ProjectHuman impacts on the ecology of the threatened eastern population of North American Golden Eagles (Aquila chrysaetos)
Since the 17th century, anthropogenic activities caused the extinction of at least 131 bird species. At present, habitat destruction and climate change continue to be a threat to bird populations. The Golden Eagle (Aquila chrysaetos), one of the largest raptor species in North America, is particularly vulnerable to human activities. Several populations across its circumpolar distribution have decreased because of accidental trapping, illegal hunting, collisions with urban structures and lead poisoning. For instance, the Eastern North American population was significantly reduced during the 20th century and is now isolated in remote regions of Québec, Labrador and Ontario. Additionally, this small population is potentially genetically distinct from its western counterparts, which raises the need for conservation. Despite recent stability in the population, urban development and exploitation of natural resources in breeding areas and migration pathways represents a threat for the population. These raptors are particularly vulnerable to collision with wind turbines and power lines. Despite its concerning status, knowledge on the ecology of North American Golden Eagles is lacking which reduces chances of successful recovery and protection. Preeminent gaps in our knowledge of Golden Eagle ecology are in habitat selection, migratory movements and foraging behaviour. My research will take place in the Gaspé Peninsula and Ungava Bay, Québec, where the majority of the population breeds. My first objective is to characterize habitat used for nesting using high-resolution GPS loggers put on birds breeding in Québec (Gaspé Peninsula and Ungava Bay). Additionally, impacts of wind turbine development on habitat selection and behaviour will be evaluated. These results will provide collision risk assessments on breeding ground as well as information on habitat characteristics necessary for breeding. The second objective is to collect data on foraging behaviour (e.g., hunting behaviour, habitat use, etc.) and migratory movements. Using GPS loggers put on breeding birds (Ungava Bay), migratory pathways and foraging movements will be recorded. Furthermore, foraging habitat use will be evaluated using camera traps put nearby baited sites (e.g., caribou carrions) across a habitat gradient. These results will provide insights on energetic costs associated with different behaviour and habitats for foraging and migrating. Finally, the last objective will be to evaluate population size, mortality (anthropogenic and natural), reproductive success, immigration and emigration using data collected on the field and with citizen-science throughout the breeding distribution, including Labrador and Ontario. These results will allow to build a population model predicting trends in following decades and to establish conservation plans. In conservation, ecological knowledge is crucial and can significantly contribute to protection measures and recovery plans. Detrimental effects of habitat destruction and climate change on birds continue to increase and many species are subject to population decrease. Considered an “umbrella” species, management and protection of the habitat of the Golden Eagle benefit many other species. My research will provide novel information on raptor and Golden Eagle ecology, in hope to establish more efficient measures for conservation in Eastern North America. In conservation, ecological knowledge is crucial and can significantly contribute to protection measures and recovery plans. Detrimental effects of habitat destruction and climate change on birds continues to increase and many species are subject to population decrease. Considered an “umbrella” species, management and protection of the habitat of the Golden Eagle benefit many other species. My research will provide novel information on raptor and Golden Eagle ecology, in hope to establish more efficient measures for conservation in Eastern North America.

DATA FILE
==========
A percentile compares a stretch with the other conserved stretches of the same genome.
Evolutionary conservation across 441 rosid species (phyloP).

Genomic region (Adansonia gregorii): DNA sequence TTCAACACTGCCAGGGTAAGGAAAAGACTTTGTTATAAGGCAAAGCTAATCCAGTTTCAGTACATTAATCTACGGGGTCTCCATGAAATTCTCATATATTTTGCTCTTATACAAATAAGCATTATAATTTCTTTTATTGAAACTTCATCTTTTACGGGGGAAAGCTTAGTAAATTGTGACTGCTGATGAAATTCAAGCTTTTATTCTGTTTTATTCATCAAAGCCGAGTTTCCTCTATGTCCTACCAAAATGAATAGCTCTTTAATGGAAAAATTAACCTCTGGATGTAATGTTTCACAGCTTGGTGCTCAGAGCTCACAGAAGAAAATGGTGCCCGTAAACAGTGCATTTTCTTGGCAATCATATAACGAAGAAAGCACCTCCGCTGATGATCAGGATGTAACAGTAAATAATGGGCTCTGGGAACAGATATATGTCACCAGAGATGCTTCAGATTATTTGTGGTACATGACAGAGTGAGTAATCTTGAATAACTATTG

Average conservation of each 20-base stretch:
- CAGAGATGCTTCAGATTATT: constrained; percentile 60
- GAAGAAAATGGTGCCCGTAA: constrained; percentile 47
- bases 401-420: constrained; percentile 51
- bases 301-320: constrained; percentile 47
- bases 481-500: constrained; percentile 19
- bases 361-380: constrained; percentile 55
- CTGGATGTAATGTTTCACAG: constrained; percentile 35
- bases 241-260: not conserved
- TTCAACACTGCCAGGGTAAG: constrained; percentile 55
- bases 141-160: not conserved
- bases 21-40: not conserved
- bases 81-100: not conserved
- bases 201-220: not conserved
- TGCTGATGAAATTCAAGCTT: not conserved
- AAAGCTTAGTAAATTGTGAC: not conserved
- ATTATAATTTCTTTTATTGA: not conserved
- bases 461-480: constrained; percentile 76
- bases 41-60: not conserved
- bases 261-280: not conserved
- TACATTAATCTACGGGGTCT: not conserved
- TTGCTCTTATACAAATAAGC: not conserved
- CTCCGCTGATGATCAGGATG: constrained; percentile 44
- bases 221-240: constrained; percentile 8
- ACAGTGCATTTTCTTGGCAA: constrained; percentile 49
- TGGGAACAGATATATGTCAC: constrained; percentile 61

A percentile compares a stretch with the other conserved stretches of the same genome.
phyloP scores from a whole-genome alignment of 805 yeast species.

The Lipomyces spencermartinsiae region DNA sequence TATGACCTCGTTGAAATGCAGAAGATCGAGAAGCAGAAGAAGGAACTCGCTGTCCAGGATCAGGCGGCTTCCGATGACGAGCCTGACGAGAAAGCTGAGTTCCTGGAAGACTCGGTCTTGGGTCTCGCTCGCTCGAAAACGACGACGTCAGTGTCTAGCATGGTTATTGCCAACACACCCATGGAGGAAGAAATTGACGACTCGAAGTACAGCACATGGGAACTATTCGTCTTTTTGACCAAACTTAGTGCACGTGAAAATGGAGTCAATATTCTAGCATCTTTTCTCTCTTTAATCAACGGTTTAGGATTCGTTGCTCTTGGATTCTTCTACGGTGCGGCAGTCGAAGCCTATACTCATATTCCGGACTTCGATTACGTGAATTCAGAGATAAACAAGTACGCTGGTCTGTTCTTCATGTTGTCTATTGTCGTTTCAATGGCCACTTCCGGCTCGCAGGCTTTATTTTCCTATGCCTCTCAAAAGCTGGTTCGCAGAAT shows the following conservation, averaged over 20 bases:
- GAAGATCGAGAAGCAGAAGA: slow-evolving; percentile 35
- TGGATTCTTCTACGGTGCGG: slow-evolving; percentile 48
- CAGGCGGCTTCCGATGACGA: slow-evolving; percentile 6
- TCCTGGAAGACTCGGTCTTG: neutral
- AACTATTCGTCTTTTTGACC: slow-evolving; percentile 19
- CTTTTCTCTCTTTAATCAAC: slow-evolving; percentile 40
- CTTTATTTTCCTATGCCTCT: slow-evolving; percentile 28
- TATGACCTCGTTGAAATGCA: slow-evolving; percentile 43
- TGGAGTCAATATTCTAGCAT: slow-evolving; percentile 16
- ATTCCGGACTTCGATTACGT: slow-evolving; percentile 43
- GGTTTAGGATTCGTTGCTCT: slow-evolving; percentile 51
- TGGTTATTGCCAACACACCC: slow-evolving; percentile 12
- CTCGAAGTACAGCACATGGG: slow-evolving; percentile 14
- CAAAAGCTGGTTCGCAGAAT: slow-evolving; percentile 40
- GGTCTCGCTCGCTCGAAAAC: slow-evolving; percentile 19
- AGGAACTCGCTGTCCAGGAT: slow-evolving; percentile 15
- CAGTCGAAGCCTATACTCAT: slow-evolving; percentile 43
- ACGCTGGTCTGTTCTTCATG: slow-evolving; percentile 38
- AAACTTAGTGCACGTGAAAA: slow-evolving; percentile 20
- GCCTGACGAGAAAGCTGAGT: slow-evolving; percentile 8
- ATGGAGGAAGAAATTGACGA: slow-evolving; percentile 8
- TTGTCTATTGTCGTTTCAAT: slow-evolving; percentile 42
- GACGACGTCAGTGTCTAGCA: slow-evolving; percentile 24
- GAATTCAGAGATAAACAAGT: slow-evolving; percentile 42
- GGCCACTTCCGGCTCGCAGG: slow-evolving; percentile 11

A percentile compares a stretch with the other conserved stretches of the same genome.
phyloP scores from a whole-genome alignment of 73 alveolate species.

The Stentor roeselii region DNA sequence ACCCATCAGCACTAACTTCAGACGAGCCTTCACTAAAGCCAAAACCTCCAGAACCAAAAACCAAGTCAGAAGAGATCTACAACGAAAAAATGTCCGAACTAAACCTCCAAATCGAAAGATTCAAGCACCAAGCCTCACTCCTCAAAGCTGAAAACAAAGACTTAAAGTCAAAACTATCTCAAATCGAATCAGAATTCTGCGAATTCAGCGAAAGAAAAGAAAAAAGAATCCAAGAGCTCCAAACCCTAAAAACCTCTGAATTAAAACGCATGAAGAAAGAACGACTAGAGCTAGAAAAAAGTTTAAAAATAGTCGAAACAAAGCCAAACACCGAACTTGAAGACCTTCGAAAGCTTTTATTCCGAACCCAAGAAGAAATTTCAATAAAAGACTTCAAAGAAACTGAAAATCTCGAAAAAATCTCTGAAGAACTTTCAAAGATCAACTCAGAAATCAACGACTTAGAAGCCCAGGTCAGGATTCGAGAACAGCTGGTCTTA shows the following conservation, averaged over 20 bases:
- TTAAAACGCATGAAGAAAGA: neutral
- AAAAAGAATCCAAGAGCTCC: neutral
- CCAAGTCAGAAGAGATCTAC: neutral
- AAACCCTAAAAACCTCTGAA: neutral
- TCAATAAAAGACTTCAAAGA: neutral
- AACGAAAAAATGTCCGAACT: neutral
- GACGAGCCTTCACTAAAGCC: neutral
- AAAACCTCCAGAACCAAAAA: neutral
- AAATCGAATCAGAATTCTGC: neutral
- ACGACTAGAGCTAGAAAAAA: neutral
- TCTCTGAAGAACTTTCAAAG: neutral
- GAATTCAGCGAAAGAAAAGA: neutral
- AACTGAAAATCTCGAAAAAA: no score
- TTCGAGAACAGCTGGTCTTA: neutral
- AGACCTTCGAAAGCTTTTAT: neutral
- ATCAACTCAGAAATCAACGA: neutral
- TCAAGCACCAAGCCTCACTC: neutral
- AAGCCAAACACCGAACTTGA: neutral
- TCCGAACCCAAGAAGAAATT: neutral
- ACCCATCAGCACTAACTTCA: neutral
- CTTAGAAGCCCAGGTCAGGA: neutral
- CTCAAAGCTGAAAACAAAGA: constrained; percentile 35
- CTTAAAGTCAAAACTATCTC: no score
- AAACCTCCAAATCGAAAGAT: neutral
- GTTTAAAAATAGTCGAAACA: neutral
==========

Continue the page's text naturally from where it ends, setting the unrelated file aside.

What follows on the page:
KeywordsMovement ecology, migration, Dynamiques des population/Population dynamics, foraging, reproduction, Ecologie comportementale/Behavioural ecology
Publications1- Dietary Niche Shifts of Multiple Marine Predators under Varying Prey Availability on the Northeast Newfoundland Coast
Gulka, Julia, Paloma C. Carvalho, Edward Jenkins, Kelsey Johnson, Laurie Maynard, Gail K. Davoren
2017 Frontiers in Marine Science